Tomato gelee with basil oil and frozen mozzarella

August 3, 2007

A couple of weeks ago I was at home by myself and got bored since I was not cooking dinner for anybody. I had some tomatoes from my garden that I needed to use up before they went bad so I had an idea. If you are a regular reader of this site then you know that recently I have been interested in molecular gastronomy and different ways to play around with food.

When we were in Dallas back in April we went the newly opened Central Market in Grapevine. This store is like a foodie lover’s paradise. I think I have spent more money on food at grocery stores in Dallas than I would have on anything else. This particular store actually has a salt bar where you can pick different kinds and quantities of a vast variety of salt. While I was browsing the aisles I came across agar agar. It is a form of gelatin and I had seen the name thrown around on different blogs that referenced molecular gastronomy.

On this particular night I decided I would make a tomato gelatin or gelee as some would say. I pureed all the tomatoes with a little bit of extra virgin olive oil and salt and pepper. Once pureed I passed the tomatoes through a fine strainer almost to the consistency of tomato water, I then incorporated this with the agar agar and followed the directions on the back of the box. I placed in the fridge overnight to set.

At this point I really had no idea how I was going to incorporate this into a dish. I started thinking of different flavor combinations that go well with tomato and I finally settled on a classic – Tomato, Basil & Mozzarella. I then started thinking of ways to twist the other components and “shape” them to the idea of the tomato gelee’.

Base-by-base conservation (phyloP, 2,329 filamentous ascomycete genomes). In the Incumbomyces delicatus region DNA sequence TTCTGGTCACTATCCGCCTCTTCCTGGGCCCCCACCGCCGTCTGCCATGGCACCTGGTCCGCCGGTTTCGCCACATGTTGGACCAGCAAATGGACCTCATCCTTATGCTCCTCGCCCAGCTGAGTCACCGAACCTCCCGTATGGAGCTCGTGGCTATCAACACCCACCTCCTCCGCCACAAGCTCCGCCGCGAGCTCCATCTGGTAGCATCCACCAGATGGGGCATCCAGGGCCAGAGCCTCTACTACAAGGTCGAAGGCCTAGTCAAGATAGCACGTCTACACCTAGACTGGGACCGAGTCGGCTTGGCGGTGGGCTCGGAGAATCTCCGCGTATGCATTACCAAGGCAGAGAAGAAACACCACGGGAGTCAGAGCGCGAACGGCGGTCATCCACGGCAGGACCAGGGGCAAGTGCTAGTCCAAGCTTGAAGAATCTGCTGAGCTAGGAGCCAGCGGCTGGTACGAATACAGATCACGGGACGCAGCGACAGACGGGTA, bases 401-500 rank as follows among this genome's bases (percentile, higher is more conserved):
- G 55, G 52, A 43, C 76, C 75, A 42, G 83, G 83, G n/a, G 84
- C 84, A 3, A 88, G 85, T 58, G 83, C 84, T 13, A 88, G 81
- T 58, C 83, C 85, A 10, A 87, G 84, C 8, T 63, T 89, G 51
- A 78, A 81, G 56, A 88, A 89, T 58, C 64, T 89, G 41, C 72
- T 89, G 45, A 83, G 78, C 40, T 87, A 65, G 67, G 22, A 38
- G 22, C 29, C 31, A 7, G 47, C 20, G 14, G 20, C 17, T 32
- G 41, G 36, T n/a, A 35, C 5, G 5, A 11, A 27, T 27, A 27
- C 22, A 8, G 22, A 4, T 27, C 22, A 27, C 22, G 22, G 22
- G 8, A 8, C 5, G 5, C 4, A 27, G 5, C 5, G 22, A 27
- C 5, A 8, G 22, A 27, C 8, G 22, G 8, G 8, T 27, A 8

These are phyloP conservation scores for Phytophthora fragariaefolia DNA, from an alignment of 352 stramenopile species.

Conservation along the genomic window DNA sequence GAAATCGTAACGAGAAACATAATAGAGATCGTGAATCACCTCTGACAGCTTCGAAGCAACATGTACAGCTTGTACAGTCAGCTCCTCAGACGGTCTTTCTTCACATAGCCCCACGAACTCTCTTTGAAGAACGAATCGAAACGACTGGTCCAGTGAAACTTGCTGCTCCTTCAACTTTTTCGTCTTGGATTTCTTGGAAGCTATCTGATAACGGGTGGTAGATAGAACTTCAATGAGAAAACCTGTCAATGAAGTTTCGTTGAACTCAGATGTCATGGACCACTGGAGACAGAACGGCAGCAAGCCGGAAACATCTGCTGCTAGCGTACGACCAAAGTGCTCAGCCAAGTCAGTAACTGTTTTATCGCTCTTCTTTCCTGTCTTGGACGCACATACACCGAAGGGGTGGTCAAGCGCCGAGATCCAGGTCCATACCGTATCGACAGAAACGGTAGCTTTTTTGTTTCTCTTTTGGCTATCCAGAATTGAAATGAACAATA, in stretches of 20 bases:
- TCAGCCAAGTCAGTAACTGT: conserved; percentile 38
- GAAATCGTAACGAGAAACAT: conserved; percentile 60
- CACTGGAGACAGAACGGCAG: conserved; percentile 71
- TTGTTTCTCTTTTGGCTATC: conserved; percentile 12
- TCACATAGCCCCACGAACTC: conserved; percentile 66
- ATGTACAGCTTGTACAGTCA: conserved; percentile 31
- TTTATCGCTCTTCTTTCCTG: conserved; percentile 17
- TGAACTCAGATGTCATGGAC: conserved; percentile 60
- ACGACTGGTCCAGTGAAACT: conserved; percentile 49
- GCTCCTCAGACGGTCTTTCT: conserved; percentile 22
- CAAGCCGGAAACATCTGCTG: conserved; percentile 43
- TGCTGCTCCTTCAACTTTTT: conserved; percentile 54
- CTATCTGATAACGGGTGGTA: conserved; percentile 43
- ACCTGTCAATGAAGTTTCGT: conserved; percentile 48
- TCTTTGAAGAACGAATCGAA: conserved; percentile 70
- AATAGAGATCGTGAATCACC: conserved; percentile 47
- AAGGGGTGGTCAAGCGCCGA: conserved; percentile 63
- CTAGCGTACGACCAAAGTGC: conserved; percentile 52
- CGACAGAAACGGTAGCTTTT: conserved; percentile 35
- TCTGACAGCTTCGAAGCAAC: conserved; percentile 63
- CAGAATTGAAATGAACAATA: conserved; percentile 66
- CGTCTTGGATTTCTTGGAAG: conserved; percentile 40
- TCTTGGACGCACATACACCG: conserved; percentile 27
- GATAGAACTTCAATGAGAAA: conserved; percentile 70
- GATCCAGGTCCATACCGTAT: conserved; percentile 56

For the basil I settled on making a very intense basil oil. I used a whole package of basil bought at the store (about 12oz) since the basil in my garden is purple and just would not work with this dish. I pureed the basil with regular olive oil and let it steep for a day or so then strained the oil to give it a cleaner look.

For the mozzarella I was sort of at a crossroads till I thought of freezing it. I sliced fresh mozzarella into about ¼ inch slices and froze them. Once frozen I chopped them up in a food processor (be warned this is extremely LOUD), after this I added them to a coffee grinder and ground them up to the consistency of crumbs. I placed these spread on a plate and put them back in the freezer till use.

To plate all I did was “try” to cut the tomato gelee into equal size squares about the size of a large marshmallow ( which btw is my next food experiment). I placed three on a plate and topped each off with the frozen mozzarella crumbles and drizzled the basil oil around each.

My wife, Ann, loved them although she was a little hesitant at first. I knew she would , as soon as I pick tomatoes from the garden she immediately starts snacking on them. The only thing I will probably do different next time is dry out some tomato slices and put them through the coffee grinder so I can sprinkle just a tad bit more tomato flavor over the dish. You could also substitute the mozzarella with Feta and the basil oil with a reduced good quality balsamic vinegar.

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  1. You are edging me ever closer to trying my own molecular gastronomy experiment! This looks really delicious and light!

  2. That is very pretty and surprising! It definitely looks like watermelon at first glance. Just stumbled across your blog and looking forward to more experiments in molecular gastronomy.

  3. These look amazin! Now I’m tempted to run to the supermarket to get some agar agar to try this recipe out. Do u think gelatine sheets would work as well?

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